Project description:Next generation sequencing and bioinformatic approaches are increasingly used to quantify microorganisms within populations by analysis of 'meta-barcode' data. This approach relies on comparison of amplicon sequences of 'barcode' regions from a population with public-domain databases of reference sequences. However, for many organisms relevant 'barcode' regions may not have been identified and large databases of reference sequences may not be available. A workflow and software pipeline, 'MetaGaAP,' was developed to identify and quantify genotypes through four steps: shotgun sequencing and identification of polymorphisms in a metapopulation to identify custom 'barcode' regions of less than 30 polymorphisms within the span of a single 'read', amplification and sequencing of the 'barcode', generation of a custom database of polymorphisms, and quantitation of the relative abundance of genotypes. The pipeline and workflow were validated in a 'wild type' Alphabaculovirus isolate, Helicoverpa armigera single nucleopolyhedrovirus (HaSNPV-AC53) and a tissue-culture derived strain (HaSNPV-AC53-T2). The approach was validated by comparison of polymorphisms in amplicons and shotgun data, and by comparison of predicted dominant and co-dominant genotypes with Sanger sequences. The computational power required to generate and search the database effectively limits the number of polymorphisms that can be included in a barcode to 30 or less. The approach can be used in quantitative analysis of the ecology and pathology of non-model organisms.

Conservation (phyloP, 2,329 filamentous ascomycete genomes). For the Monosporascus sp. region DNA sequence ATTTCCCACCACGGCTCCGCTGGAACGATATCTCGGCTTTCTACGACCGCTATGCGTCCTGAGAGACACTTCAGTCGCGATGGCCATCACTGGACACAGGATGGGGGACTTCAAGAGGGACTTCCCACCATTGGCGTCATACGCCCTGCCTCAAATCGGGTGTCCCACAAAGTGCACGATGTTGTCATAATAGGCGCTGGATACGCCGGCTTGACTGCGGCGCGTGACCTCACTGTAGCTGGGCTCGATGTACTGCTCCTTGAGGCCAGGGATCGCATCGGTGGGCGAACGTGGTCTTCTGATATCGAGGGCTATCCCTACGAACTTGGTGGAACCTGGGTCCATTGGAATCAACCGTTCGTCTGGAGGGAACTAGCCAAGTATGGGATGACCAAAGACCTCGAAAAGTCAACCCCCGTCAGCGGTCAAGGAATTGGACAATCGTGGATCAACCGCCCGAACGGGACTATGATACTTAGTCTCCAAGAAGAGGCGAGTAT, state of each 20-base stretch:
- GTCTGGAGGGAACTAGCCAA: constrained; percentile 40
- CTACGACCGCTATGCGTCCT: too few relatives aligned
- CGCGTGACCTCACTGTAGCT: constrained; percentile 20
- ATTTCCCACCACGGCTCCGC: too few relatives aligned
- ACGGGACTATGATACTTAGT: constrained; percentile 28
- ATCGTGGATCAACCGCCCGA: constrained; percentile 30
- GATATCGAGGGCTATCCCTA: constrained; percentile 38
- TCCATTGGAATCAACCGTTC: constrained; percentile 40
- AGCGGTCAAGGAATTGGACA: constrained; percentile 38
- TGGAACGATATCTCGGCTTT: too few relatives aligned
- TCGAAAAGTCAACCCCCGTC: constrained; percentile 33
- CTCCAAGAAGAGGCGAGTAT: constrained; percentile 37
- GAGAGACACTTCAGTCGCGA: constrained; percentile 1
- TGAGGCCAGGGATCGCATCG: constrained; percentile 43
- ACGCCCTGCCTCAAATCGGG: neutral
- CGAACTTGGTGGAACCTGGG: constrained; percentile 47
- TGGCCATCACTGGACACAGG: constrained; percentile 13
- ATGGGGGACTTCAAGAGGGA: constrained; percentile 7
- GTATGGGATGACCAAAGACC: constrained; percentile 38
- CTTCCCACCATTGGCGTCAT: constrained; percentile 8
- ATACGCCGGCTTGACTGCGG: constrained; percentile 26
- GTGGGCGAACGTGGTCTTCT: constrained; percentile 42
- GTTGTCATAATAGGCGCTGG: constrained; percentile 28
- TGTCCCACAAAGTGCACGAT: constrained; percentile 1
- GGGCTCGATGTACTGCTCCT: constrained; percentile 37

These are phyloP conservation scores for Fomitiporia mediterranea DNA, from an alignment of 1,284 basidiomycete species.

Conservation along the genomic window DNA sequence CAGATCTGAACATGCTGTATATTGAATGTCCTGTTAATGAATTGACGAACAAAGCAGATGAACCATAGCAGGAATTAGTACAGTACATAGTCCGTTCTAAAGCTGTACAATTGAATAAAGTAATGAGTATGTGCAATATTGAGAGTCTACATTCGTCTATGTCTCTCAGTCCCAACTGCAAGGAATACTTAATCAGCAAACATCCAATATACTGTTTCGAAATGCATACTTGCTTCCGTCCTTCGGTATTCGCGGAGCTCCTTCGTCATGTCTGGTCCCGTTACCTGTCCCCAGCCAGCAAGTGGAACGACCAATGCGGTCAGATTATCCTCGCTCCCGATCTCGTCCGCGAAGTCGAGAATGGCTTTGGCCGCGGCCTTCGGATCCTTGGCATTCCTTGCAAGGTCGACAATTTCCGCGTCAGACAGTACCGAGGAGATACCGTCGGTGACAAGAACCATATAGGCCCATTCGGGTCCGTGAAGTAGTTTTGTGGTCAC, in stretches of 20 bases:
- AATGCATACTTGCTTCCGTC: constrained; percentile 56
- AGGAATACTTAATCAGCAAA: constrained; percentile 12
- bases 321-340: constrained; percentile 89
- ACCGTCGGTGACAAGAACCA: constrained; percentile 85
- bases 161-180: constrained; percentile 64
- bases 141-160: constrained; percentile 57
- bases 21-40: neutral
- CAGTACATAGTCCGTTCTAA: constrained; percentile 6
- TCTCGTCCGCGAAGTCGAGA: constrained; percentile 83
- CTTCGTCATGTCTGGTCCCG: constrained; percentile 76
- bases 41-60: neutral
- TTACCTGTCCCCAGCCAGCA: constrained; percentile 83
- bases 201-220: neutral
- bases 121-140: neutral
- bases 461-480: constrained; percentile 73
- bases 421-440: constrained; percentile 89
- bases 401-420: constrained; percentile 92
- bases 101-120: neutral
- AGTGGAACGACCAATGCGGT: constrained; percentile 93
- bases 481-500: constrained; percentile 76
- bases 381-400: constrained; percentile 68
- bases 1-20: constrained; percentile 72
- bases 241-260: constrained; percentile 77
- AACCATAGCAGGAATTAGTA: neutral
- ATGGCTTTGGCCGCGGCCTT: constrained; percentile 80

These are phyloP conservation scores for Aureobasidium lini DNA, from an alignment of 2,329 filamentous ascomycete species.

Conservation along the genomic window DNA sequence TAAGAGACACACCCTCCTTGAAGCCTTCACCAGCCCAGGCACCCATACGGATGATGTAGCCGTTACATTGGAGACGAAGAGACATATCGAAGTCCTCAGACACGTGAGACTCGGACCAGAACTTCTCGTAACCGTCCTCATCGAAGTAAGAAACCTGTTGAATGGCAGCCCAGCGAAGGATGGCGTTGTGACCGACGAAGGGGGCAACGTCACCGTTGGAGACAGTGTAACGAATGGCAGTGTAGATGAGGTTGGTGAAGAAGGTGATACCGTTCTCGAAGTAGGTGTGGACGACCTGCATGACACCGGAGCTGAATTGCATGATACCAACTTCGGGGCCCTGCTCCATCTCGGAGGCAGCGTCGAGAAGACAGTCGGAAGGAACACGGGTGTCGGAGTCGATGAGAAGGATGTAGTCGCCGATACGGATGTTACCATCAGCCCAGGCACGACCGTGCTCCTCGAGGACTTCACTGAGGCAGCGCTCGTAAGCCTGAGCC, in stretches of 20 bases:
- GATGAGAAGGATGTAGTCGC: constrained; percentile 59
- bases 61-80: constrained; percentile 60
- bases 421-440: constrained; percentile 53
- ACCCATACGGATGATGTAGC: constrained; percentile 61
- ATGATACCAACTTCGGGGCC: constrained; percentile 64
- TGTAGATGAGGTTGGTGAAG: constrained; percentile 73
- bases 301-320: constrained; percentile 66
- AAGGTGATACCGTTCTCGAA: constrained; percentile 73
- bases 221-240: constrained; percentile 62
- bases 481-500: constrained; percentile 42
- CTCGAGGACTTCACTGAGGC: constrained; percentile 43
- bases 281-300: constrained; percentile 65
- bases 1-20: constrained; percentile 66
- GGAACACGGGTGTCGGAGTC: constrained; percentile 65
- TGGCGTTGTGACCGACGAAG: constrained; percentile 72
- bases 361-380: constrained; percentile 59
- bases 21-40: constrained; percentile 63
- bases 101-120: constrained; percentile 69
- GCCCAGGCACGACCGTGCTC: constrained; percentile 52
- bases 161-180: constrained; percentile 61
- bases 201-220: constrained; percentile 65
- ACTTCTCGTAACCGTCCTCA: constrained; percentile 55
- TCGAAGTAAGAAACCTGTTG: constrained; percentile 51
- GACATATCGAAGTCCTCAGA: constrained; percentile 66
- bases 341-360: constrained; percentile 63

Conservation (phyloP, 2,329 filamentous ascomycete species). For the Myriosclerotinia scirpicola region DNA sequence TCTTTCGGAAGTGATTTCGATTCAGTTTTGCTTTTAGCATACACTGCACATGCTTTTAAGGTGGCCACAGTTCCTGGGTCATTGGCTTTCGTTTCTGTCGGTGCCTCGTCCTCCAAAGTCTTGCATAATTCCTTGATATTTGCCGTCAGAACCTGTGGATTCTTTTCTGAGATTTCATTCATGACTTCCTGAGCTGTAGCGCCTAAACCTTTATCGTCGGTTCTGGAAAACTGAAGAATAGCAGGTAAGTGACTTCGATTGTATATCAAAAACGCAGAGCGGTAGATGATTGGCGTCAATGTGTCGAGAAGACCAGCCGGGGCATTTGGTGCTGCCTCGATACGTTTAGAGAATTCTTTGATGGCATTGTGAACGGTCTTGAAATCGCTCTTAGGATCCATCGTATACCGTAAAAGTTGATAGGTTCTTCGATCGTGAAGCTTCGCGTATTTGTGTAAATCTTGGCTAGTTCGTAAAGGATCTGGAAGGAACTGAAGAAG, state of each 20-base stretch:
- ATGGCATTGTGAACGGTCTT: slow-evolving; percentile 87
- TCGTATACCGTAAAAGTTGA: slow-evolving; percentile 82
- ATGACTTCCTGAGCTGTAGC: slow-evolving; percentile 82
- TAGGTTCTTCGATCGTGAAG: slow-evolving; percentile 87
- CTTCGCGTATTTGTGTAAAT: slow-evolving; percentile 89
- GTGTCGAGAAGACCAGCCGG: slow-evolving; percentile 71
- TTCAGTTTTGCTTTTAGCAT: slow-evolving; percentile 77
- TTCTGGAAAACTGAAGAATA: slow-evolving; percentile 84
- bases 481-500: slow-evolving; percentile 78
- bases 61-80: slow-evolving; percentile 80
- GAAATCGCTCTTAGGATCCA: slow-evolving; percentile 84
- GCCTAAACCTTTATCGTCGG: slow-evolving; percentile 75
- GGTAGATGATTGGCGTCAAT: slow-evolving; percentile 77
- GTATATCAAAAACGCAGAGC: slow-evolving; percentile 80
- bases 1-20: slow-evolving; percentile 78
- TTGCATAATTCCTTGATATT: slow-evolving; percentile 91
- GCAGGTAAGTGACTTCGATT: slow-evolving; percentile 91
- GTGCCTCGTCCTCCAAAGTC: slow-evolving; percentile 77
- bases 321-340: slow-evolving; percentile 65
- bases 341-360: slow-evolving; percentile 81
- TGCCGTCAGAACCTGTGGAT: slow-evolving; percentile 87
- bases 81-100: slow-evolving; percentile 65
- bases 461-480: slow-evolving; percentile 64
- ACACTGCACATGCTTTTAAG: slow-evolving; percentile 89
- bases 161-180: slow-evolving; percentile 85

Project description:UNLABELLED:DNA barcode is a new tool for taxon recognition and classification of biological organisms based on sequence of a fragment of mitochondrial gene, cytochrome c oxidase I (COI). In view of the growing importance of the fish DNA barcoding for species identification, molecular taxonomy and fish diversity conservation, we developed a Fish Barcode Information System (FBIS) for Indian fishes, which will serve as a regional DNA barcode archival and analysis system. The database presently contains 2334 sequence records of COI gene for 472 aquatic species belonging to 39 orders and 136 families, collected from available published data sources. Additionally, it contains information on phenotype, distribution and IUCN Red List status of fishes. The web version of FBIS was designed using MySQL, Perl and PHP under Linux operating platform to (a) store and manage the acquisition (b) analyze and explore DNA barcode records (c) identify species and estimate genetic divergence. FBIS has also been integrated with appropriate tools for retrieving and viewing information about the database statistics and taxonomy. It is expected that FBIS would be useful as a potent information system in fish molecular taxonomy, phylogeny and genomics. AVAILABILITY:The database is available for free at http://mail.nbfgr.res.in/fbis/